This volume focuses on the anthropological concept of trade as a fundamentally social activity concerned not only with the movement of goods, but also on the social context and consequences of that exchange. The distinguished contributors discuss trade on a range of scales-from a solitary confinement cell to trans-oceanic networks-in settings around the world and over the past 3000 years. They address themes such as exchange as a communicative act, the ways in which exchange transforms the relationship between people and things, the significance of agency and power in contexts of trade, and how sites of consumption and discard speak to processes of exchange. The volume merges traditional archaeological concerns about trade and exchange with more contemporary issues of agency, identity and social meaning.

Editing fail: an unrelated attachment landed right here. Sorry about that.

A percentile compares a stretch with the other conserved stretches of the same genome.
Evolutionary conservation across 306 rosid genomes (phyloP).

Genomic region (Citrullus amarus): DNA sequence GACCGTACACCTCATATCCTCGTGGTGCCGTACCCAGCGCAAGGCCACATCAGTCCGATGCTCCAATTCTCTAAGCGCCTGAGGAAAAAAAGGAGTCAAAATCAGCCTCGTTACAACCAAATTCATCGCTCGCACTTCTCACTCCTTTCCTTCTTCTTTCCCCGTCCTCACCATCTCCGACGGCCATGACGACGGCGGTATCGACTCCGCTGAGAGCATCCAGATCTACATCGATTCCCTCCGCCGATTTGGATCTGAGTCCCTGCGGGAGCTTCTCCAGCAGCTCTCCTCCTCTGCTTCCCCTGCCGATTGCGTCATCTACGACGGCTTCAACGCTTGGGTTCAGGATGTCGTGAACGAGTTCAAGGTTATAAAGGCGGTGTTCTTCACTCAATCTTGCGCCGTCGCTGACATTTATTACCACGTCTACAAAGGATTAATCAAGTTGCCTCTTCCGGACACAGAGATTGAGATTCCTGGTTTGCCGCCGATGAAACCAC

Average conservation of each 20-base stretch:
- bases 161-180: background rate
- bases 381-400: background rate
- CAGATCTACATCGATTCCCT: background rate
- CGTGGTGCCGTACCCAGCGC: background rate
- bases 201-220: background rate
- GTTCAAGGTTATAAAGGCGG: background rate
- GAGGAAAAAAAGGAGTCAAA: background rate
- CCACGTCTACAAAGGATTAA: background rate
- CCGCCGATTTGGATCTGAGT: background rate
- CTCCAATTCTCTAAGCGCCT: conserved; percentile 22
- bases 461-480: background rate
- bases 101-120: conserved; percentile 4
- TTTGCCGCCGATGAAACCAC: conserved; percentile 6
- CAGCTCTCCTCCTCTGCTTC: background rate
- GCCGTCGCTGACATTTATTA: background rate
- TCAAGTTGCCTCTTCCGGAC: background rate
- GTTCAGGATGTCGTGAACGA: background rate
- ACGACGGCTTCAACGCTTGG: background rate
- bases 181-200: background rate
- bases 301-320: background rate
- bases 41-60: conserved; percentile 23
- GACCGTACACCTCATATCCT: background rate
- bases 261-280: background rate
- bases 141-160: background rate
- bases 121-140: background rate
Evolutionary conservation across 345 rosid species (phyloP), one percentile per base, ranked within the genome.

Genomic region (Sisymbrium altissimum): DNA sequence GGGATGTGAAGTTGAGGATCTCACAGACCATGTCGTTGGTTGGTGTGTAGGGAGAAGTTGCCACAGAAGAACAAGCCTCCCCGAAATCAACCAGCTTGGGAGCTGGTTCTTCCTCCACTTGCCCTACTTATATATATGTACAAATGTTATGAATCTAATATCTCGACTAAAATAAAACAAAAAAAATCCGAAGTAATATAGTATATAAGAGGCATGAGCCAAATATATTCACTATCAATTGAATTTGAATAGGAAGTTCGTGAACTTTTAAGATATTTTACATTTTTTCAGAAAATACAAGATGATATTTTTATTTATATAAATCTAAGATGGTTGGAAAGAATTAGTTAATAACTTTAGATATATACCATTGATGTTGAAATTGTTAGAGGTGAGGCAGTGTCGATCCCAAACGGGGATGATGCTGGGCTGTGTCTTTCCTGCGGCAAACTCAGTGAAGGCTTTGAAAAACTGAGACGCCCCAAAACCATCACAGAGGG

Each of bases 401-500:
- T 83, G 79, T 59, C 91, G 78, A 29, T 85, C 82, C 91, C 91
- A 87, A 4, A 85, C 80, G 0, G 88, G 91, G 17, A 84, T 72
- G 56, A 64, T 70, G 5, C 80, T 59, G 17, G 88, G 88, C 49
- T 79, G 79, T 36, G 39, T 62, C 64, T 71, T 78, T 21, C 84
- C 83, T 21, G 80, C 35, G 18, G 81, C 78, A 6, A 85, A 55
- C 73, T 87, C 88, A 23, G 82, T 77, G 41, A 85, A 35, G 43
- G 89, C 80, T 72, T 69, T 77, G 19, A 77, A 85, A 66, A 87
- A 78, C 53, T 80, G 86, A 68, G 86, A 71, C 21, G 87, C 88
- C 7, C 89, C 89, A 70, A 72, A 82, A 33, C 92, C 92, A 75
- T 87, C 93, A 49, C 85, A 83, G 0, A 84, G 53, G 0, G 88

Publisher: Left Coast Press Inc